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Early Start with John Berman and Zoraida Sambolin

Soon: Biden Expected to Officially Launch Re-Election Campaign; 3-Day Ceasefire Appears to be Holding Since Midnight Monday; Today: Russian Minister Speaks After Sparring with Western Diplomats. Aired 5-5:30a ET

Aired April 25, 2023 - 05:00   ET



CHRISTINE ROMANS, CNN ANCHOR: All right. Here we go. Tuesday morning. Welcome to our viewers in the United States and around the world. I'm Christine Romans.

President Biden is ready to confirm what used to be a given for an incumbent in American politics, that he is running for re-election. The official announcement of his 2024 campaign today comes as polls show a majority of voters and even a majority of Democrats don't want him to run again.

CNN's Jasmine Wright joins me bright and early this morning.

Jasmine, good morning.

What do we know about the Biden's campaign rollout today?

JASMINE WRIGHT, CNN WHITE HOUSE REPORTER: Well, Christine, today is the day maybe, that is an important caveat, because we know that President Biden is one that can change his decision especially about his political future. So that caveat is very important, but if President Biden were to go forward with it, today, he would be really in essence launching his final campaign of his decades long political career.

Now, it's only official when it's official, but if it happens, we know logistically how it will look. The president will be launching really a campaign-style video that is basically already finished. And it will be attached with a fundraising message. Also today if the president launches this soft launch of his election -- or his re-election bid, we know that he will be naming some key personnel, that includes his campaign manager who is expected to be Julie Chavez Rodriguez, a very trusted West Wing aide, and Quentin Fulks, the former campaign manager for a successful bid of Senator Raphael Warnock.

That will be marking the transition between what his officials have been doing behind the scenes to lay the political ground work for his re-election bit to right now, start of basically a months long ramping up of a full-scale operation. But you're right, Christine, that if the president does get into the pool today, he is facing major political headwinds, based on the fact that really Americans are not so interested in seeing a rematch between him and former President Donald Trump who right now is the GOP frontrunner, namely because of age.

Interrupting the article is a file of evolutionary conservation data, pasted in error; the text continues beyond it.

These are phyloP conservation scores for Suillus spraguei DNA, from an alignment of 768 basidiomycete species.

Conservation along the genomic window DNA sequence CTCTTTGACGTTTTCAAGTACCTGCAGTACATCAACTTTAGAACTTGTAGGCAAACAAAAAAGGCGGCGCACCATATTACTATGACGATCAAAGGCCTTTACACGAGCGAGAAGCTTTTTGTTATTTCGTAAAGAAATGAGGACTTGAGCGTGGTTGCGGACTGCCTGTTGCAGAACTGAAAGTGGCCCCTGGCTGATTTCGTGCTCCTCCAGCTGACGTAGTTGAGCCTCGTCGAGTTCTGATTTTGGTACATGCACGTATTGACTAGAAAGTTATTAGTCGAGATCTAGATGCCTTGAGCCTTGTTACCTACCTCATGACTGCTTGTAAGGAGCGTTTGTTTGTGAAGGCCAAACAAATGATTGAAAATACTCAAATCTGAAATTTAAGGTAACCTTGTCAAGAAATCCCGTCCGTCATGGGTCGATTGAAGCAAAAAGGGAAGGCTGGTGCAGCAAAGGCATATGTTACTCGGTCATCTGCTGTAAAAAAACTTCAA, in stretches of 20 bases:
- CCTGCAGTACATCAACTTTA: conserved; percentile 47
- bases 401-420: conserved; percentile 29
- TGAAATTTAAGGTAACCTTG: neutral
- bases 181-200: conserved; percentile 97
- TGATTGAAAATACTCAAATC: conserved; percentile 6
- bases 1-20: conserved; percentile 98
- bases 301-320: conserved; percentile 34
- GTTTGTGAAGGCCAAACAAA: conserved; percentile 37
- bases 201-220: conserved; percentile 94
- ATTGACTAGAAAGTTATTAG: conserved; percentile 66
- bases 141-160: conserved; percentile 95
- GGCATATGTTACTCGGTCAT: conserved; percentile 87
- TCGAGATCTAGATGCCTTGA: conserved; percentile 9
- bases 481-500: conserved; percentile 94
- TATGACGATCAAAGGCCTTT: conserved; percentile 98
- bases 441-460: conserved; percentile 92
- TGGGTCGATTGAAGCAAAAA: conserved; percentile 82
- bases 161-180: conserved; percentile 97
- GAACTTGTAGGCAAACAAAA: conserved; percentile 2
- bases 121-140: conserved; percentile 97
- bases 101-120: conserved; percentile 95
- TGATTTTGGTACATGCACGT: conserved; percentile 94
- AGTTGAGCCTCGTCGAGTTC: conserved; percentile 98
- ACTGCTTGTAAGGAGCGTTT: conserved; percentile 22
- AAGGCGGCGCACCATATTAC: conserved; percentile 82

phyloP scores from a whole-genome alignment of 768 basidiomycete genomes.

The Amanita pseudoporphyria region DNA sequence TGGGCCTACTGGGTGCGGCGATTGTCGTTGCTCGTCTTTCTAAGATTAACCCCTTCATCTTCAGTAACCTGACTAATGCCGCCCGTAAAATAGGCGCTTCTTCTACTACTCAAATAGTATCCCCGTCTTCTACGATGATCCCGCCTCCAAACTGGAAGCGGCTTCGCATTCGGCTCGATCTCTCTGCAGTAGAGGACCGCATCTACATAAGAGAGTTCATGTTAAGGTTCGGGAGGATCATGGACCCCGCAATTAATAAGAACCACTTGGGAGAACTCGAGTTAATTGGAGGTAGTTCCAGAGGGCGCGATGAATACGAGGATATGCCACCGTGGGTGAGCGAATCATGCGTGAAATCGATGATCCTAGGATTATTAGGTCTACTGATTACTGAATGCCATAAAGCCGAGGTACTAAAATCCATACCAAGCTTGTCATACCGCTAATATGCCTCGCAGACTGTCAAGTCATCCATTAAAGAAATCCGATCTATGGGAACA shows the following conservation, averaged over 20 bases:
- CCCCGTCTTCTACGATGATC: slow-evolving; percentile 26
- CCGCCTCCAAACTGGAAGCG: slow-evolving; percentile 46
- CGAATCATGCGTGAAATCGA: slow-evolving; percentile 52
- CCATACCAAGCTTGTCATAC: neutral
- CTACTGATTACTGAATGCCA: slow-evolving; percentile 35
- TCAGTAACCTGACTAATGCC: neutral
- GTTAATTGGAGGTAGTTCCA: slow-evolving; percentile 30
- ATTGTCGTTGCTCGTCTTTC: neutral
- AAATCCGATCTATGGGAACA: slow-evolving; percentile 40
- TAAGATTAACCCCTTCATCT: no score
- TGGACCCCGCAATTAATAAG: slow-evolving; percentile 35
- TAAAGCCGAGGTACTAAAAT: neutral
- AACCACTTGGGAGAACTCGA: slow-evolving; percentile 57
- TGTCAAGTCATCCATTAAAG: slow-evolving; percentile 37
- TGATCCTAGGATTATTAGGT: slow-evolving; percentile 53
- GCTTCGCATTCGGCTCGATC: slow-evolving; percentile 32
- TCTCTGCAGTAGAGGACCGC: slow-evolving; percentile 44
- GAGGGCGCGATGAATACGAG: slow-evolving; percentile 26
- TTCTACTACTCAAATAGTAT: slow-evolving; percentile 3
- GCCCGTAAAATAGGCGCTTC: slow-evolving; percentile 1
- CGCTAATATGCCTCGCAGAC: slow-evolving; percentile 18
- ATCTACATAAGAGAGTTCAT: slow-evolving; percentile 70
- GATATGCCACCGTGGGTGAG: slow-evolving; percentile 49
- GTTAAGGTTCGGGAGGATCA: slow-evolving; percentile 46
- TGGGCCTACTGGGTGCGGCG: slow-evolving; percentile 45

Polls show us that majority of Americans don't really want President Biden to run because of that. He is 80 years old right now and if he were to win a second term, he'd be 86 by the end of it. But when you talk to White House officials, they feel that they can overcome and really bring the American people to their side when they think about the comparisons between former President Trump and President Biden and really Biden trying to do what he said that he wanted to do last campaign, which was save the soul of America.

So, today, we'll see President Biden not in a major campaign style rally, but he will be meeting with a builders trade union conference here in Washington, D.C. really a perfect symmetry to the fact that four years ago when he launched his 2020 bid, president Biden released a video and then met with union officials right after -- Christine.

ROMANS: All right. Jasmine Wright, we'll be watching for that unveiling. Thank you so much.

All right. To the crisis in Sudan now where rival military forces agree now to a three-day ceasefire. That's according to Secretary of State Antony Blinken who says that the deal came after 48 hours of intense negotiations.

This is at least the third ceasefire since the violence broke out this month. The other is, of course, did not hold.

CNN's Sam Kiley has been following this for us. He is live in Djibouti.

Sam, what is the status of this ceasefire as of now?

SAM KILEY, CNN SENIOR INTERNATIONAL CORRESPONDENT: Well, so far, it appears to be offering the international community what they are describing as a more permissive environment for further evacuation. So, from their perspective, there has been clearly a slight drop in the amount of violence engulfing, particularly the Sudanese capital of Khartoum.